Swindon Museum was originally founded to hold the geology collection developed by Charles Gore. His large collection of mainly British and European samples is still held by the museum with examples on permanent display.
This collection has been added to over the years to create a large and diverse representation of geological specimens including the fossil and mineral collection of William Morris, a local antiquary, geologist and founder of the Swindon Advertiser newspaper. There are also several reference fossil collections, such as the Blackmore Collection acquired in the 1920’s.
Swindon Museum and Art Gallery has significant collections of local fossils. This excellent collection is the result of the diverse geology in and around Swindon, including Kimmeridge and Oxford Clays, Purbeck and Portland Beds. In the 1970’s we acquired the complete skeletons of the ‘Welcome Avenue Ichthyosaur’ and the ‘Cambria Bridge Pliosaur’ and these can both be seen in our Natural World Gallery.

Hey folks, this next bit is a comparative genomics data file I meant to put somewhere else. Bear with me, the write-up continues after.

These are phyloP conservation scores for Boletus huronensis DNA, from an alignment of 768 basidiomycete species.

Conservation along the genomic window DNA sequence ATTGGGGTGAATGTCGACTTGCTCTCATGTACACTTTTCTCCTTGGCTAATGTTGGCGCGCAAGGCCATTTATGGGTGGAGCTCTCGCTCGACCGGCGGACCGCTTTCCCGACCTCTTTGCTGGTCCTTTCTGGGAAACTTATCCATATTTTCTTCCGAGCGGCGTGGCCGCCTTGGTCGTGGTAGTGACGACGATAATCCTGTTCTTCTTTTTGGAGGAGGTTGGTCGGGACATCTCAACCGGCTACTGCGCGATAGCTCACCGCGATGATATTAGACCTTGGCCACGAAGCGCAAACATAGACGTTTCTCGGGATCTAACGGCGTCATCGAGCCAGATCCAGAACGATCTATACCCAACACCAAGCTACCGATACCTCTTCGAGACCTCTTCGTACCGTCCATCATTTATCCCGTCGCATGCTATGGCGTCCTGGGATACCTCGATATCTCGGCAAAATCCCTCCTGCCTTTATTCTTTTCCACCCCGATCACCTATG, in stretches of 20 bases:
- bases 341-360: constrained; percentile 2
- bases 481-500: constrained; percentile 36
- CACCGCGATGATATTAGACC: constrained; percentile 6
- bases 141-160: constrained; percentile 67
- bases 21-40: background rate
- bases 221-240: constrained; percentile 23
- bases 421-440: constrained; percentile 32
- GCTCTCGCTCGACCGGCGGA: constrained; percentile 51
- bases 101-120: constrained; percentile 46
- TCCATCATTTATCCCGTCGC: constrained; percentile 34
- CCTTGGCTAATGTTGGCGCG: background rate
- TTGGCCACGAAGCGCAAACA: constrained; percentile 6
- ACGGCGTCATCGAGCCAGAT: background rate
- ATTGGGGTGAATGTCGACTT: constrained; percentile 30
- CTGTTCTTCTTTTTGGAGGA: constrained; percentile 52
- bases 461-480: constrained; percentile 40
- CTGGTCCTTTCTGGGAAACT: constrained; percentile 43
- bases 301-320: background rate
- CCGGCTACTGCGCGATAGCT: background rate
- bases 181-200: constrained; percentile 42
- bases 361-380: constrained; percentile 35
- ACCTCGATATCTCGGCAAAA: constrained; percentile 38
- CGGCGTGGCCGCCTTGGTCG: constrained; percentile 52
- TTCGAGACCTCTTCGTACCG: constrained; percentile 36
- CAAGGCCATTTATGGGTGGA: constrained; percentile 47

The museum also retains a number of 19th and 20th century collections representing both local and exotic flora and fauna. These include the extensive Todd Herbarium, Wiltshire Mollusca (land snails) collected by C D Heginbotham and exotic sea shells donated by Miss Philpott.
We hold a collection of natural history specimens, the most famous of which is our gharial (crocodile), one of our most loved exhibits. The gharial is part of our taxidermy collection, which includes a range of mammals, fish, reptiles, birds and lepidoptera.
With the exception of the gharial, most of the natural history collections are cared for in store and are only displayed in temporary exhibitions. The collections may also be consulted for research purposes.